Another gem of a paragraph:

Because of drastic cutbacks in the military for cost-saving reasons, at a time when the world threat to our country is at an all time high, we do not have money to refurbish and modernize the military capability. We let soldiers fight in Afghanistan and Iraq with scarce resources and protection, having to duct-tape their body armor to non-armored vehicles in order to provide some level of safety.

Well, “we” sent soldiers to fight a way in Iraq without proper equipment because there wasn’t enough of it to go around. By invading Iraq, Afghanistan was neglected with victory declared early, and it was allowed to fester. And the war with Iraq was totally unnecessary. By the way, which political party has members that actually voted against better equipment for soldiers? Ooops.

The military is more concerned with rules and regulations, like a soldier being licensed properly to drive an un-armored SUV through a war zone. Those who make ill-conceived rules from the safety of their offices in Washington, D. C. do not worry that this soldier might be blown off by a roadside bomb because his vehicle is not armored.

Why are soldiers “licensed” to drive UP-armoured (not “un-armoured”) SUVs? In the case of some places, because they’re less conspicuous and easier to maneuvre around cities. Big convoys of armoured vehicles are juicy targets. Consider the attack on the Rhino Bus on October 29, 2011 in Kabul, Afghanistan. It was a big, heavy, armoured vehicle, and a vehicle-borne IED destroyed it and killed all its occupants. It was a clear, significant target. SUVs disappear into traffic, theoretically. Why are they “licensed”? Because they have to pass a driving test that’s a little more than what most people do – how to drive evasively, and maneuvres that increase the safety of the driver and their passengers. Not just anyone should be thrown keys and told to have at it.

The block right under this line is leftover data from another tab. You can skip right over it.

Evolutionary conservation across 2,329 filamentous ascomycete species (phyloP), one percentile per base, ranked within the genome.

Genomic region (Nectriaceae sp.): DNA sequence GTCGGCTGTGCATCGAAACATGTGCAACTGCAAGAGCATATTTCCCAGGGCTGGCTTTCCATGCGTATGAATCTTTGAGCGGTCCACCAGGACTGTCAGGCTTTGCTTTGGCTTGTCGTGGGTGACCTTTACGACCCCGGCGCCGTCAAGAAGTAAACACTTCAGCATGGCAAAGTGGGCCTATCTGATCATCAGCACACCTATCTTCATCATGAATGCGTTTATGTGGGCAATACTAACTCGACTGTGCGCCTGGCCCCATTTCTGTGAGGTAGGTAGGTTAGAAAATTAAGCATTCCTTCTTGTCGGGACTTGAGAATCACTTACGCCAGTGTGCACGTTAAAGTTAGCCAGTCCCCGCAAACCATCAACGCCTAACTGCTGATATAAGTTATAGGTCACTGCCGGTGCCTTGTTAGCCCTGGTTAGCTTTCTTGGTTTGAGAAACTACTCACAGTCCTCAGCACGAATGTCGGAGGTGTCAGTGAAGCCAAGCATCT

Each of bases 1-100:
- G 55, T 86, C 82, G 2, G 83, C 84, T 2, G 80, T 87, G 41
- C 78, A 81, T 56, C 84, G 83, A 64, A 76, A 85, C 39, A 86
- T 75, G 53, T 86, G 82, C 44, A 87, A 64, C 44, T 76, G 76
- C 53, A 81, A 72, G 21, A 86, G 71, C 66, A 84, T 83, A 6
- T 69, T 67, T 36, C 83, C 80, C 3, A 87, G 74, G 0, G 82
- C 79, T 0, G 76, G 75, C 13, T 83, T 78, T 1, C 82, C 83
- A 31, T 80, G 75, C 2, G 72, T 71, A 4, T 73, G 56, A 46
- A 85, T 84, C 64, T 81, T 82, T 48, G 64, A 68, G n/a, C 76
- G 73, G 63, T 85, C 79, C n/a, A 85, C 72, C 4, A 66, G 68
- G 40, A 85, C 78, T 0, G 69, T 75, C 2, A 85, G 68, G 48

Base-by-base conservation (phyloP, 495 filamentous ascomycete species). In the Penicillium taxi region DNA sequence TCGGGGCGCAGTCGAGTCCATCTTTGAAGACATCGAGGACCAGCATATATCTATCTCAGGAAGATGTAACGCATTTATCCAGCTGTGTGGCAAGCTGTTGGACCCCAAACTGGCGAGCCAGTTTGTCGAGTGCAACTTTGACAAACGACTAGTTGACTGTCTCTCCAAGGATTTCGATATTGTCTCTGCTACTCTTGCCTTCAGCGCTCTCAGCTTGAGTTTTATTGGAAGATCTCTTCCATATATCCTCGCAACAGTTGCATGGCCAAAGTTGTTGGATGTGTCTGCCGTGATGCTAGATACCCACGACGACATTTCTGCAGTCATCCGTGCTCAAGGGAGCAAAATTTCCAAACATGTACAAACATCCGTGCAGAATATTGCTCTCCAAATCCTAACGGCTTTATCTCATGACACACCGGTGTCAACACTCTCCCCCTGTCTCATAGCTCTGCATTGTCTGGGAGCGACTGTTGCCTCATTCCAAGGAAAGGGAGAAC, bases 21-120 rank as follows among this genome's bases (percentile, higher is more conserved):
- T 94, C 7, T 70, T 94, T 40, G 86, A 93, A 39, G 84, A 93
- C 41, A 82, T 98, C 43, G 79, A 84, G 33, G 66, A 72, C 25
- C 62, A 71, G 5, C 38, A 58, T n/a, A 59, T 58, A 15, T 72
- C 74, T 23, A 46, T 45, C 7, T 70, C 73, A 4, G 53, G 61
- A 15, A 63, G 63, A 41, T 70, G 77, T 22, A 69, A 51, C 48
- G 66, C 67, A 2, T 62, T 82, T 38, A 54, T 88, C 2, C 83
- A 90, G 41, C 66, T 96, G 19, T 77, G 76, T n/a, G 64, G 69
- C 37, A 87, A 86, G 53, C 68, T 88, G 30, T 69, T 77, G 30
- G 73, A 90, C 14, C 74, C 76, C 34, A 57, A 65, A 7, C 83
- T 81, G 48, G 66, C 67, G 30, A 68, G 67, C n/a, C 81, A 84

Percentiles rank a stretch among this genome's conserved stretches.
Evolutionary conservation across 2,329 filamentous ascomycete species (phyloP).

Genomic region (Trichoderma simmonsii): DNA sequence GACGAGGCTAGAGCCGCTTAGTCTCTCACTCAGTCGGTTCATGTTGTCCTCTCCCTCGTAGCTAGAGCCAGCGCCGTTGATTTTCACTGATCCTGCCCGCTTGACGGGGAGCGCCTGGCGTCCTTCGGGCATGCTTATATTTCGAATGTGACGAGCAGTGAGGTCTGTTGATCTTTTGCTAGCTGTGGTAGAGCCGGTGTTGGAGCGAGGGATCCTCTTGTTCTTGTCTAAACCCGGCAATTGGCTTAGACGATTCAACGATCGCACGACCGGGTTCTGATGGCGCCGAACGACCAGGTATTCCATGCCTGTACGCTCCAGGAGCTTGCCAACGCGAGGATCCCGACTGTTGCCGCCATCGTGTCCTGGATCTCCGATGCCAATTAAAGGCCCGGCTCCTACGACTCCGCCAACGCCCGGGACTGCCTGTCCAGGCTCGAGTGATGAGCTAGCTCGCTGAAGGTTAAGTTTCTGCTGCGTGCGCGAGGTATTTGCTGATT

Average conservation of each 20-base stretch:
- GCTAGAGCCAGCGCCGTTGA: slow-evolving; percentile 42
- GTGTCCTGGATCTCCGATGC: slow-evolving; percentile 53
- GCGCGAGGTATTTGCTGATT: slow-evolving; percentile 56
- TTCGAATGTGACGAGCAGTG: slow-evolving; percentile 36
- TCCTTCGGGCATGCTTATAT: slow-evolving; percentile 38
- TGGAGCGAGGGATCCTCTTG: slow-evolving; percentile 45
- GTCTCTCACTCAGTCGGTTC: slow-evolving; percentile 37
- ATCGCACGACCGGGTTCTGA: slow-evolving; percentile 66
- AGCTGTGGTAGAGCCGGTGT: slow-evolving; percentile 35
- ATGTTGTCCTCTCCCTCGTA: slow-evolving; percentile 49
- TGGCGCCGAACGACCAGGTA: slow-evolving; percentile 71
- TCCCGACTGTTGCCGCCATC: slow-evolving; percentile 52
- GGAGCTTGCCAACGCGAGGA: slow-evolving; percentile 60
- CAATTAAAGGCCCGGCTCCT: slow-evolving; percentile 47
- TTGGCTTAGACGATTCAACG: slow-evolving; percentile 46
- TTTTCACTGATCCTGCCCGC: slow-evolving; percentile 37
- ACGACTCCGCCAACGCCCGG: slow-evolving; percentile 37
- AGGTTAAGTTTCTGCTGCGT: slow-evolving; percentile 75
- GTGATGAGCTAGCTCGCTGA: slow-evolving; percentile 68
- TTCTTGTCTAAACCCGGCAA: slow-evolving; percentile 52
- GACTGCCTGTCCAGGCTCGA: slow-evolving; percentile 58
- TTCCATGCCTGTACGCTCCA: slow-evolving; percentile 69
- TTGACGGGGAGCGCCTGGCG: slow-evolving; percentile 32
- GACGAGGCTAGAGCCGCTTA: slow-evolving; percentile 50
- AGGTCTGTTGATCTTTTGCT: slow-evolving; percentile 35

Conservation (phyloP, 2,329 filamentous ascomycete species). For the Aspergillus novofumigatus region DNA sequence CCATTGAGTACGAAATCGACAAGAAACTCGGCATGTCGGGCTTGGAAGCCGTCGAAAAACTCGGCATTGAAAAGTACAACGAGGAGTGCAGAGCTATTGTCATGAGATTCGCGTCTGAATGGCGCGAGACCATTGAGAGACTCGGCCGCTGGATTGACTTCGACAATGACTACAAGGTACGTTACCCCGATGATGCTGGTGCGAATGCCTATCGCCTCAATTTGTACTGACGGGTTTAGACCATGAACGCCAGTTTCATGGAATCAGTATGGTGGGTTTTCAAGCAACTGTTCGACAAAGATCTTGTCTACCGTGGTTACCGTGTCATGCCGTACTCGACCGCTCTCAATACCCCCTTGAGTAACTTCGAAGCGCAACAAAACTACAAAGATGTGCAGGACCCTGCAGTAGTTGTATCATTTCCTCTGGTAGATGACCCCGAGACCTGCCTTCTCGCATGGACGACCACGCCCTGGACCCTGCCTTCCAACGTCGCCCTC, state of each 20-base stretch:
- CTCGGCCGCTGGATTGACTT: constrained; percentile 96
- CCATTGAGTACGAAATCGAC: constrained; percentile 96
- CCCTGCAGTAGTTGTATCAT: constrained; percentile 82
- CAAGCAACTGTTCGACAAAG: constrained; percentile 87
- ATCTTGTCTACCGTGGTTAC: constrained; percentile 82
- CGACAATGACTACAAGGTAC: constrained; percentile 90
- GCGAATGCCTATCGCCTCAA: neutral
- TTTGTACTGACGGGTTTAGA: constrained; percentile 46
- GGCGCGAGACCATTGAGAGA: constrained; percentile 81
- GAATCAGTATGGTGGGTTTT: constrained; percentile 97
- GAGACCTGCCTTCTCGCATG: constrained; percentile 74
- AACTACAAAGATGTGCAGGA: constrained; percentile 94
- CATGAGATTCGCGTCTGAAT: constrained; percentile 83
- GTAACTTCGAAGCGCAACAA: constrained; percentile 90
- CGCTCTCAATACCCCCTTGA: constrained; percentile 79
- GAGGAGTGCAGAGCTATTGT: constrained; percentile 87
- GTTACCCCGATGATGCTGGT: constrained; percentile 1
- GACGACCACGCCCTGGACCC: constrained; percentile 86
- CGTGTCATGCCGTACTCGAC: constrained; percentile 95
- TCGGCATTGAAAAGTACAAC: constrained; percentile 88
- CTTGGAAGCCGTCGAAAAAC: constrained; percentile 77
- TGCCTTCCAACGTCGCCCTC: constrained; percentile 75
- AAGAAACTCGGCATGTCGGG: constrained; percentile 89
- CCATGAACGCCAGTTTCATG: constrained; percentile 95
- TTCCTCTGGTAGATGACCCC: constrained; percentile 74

“Which would you rather have? Would you rather spend $4 billion on Air Force Base solar panels, or would you rather have 28 new F-22s or 30 F-25s or modernized C-130s? Would you rather have $64.8 billion spent on pointless global warming efforts,  or would you rather have more funds put towards modernizing our fleet of ships, aircraft and ground vehicles to improve the safety of our troops and help defend our nation against the legitimate threats that we face?” (Sen. James Inhofe as quoted by Caroline May)”

I like the solar panels thing. I recently read an article about the US Marine Corps using them on FOBs in southern Afghanistan, saving massive amounts of fuel that would be needed for generators to power the installation. Not only does using less fuel save money, and hey, it’s good for the environment (particularly relevant when the US military is under fire for the air quality on their bases, generator emissions are not exactly good in that sense) – but it saves lives potentially because less fuel consumption means less convoys to transport fuel, means less vehicle movement on the roads, regardless of whether the vehicles are armoured or unarmoured.

Yet we spend billions to needlessly restructure military bases into global environmentalism compliance. It is more important for our executive branch to “sustain” the so-called endangered environment, and please the environmentalist wackos, than to defend our country.